The Desktop Heap Guy

When I worked at Microsoft as an Escalation Engineer, I spent my days analyzing various failures in Windows. My team was called CPR, Critical Problem Resolution, and we were there to debug issues discovered in Windows by Microsoft’s customers. These problems came to my team because they were either “critical situations” for a business customer, or because the issue was particularly technically challenging.

In this role I worked on all kinds of weird failures, but one type of issue became a regular thing for me: desktop heap failures. I didn’t set out to be an expert on desktop heap, but when a more senior engineer on my team decided that someone else needed to understand desktop heap, I was asked to become the subject matter expert.

I started investigating every customer case that looked like the root cause might be a desktop heap failure. The symptoms were usually one of two things:

1. Processes would fail to start altogether.
2. An application would run but certain windows would fail to display.

This was perplexing for users and developers alike. The underlying cause wasn’t obvious, and the same software that had previously worked without issue would suddenly start failing. There was already some limited documentation on this problem, including a KB article, but I needed more information if I was going to really understand the problem and help customers.

I quickly learned that only a handful of people at Microsoft actually knew anything about desktop heap! So I studied the Windows source code, reached out to some other engineers on the Windows team, and began to pull together an understanding of the problem. I continued to get involved with every reported desktop heap failure, and eventually I became the unofficial Desktop Heap Guy. Within Microsoft support, people had learned that there was this person who actually wanted to help with desktop heap issues! This of course led to me getting even more cases to investigate.

Eventually I decided that we really needed some documentation on desktop heap. This led to me writing series of blog posts, and recording a Channel 9 video. Even better, changes were made to the memory manager in Windows Vista and Windows Server 2008 that helped avoid the problem altogether, and the problem mostly became of thing of the past. Even so, for years after I left the Escalation Engineer role at Microsoft I would still get questions about desktop heap. Once the Desktop Heap Guy, always the Desktop Heap Guy, I guess!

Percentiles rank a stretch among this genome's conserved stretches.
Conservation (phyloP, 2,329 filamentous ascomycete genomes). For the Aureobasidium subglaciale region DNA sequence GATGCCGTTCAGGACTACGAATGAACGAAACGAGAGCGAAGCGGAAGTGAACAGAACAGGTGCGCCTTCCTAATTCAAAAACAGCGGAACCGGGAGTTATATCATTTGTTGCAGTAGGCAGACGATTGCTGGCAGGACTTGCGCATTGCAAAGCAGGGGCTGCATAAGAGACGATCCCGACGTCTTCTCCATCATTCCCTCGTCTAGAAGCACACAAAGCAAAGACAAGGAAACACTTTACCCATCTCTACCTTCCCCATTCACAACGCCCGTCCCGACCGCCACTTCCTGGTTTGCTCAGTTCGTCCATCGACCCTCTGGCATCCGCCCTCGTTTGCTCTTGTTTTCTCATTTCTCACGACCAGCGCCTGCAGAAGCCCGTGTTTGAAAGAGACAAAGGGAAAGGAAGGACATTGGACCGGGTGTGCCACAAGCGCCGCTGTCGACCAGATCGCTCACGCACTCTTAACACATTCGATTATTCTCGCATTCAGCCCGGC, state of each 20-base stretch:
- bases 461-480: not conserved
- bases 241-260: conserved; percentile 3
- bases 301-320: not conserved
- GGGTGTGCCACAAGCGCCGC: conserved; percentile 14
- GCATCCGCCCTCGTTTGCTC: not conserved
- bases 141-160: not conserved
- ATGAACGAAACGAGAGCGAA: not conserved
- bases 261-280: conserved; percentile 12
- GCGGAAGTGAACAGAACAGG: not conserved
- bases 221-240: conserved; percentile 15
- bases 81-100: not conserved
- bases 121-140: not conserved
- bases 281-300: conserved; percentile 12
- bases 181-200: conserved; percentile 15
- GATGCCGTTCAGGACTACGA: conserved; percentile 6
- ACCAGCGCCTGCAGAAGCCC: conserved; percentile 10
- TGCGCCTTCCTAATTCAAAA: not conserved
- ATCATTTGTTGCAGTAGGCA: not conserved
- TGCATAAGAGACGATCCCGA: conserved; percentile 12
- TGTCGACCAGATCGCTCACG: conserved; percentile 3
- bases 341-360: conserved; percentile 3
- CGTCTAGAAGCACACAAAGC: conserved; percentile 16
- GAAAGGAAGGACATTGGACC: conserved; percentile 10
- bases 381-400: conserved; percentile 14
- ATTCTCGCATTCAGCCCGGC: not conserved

That’s me, explaining desktop heap in 2007

MonoGame and shared projects

When targeting multiple platforms with Xamarin, a common approach is to use a Visual Studio shared project for the code or assets that are common. In the case of a MonoGame project, this means moving the .mgcb file to a shared project. However, a shared project doesn’t support a Build Action of “MonoGameContentReference”. A simple fix to this is to open the .projitems file from the shared project in a text editor, and change the ItemGroup entry for the .mgcb file from “None” to “MonoGameContentReference”. A disadvantage to this approach is that the Visual Studio IDE will no longer show the .mgcb file, but the build should work.

Proliferation of Dependencies

Ten years ago or so, I wrote lots of relatively small Windows applications. It was important to me to minimize dependencies on external libraries besides those available in Windows. I wanted to ship a single exe that anyone could drop on Windows 2000 or later and run it without installing anything else. To that end I wrote my code in C against the Win32 API directly. No MFC, no .NET, or anything else. If I could restrict my calls to functions in kernel32, user32, gdi32, and advapi32, all the better.

This weekend I’ve been working on a web application. While reflecting on my Win32 days, it struck me just how many dependencies I’ve taken to deliver this web application. Of course there’s the baseline trio of HTML, CSS, and JavaScript, but then I’m also leveraging Node.js, Express, Jade, Passport,, MongoDB, jQuery, and Knockout, plus a bunch of other small npm packages. Wow, what a change from my old “minimize dependencies” philosophy!

Digest authentication with Express 4

While adding digest authentication to a Node.js / Express 4 site, I ran into an issue. I was using Passport middleware for authentication, along with the passport-http strategy. Authentication worked fine with an Express router for my root path, but when I added authentication to a sub path (e.g. /api/cats) every request failed with an HTTP 400.

After some debugging, I found that digest.js from passport-http checks that the request URL matches the URI that was supplied with the authentication credentials. This is a problem because a mounted route handler sets req.url to a path relative to the mounted path, so in the example above req.url is ‘/’ while creds.url is ‘/api/cats/’, and the string comparison fails.

It turns out I’m not the first to encounter this, and there’s already a pull request for a fix, but it hasn’t been merged yet. In the meantime, I didn’t want to modify the passport-http code, so I made a change in my code to work around the issue. I added a custom middleware function that was called immediately before calling passport.authenticate that updates req.url using the same approach as in the pull request fix. Of course a side effect of this is that now req.url is no longer relative to the mounted path, but that isn’t an issue for my code.

// Middleware to ensure req.url works with digest auth
function (req, res, next) {
    req.url = (req.baseUrl ? req.baseUrl : "") + req.url;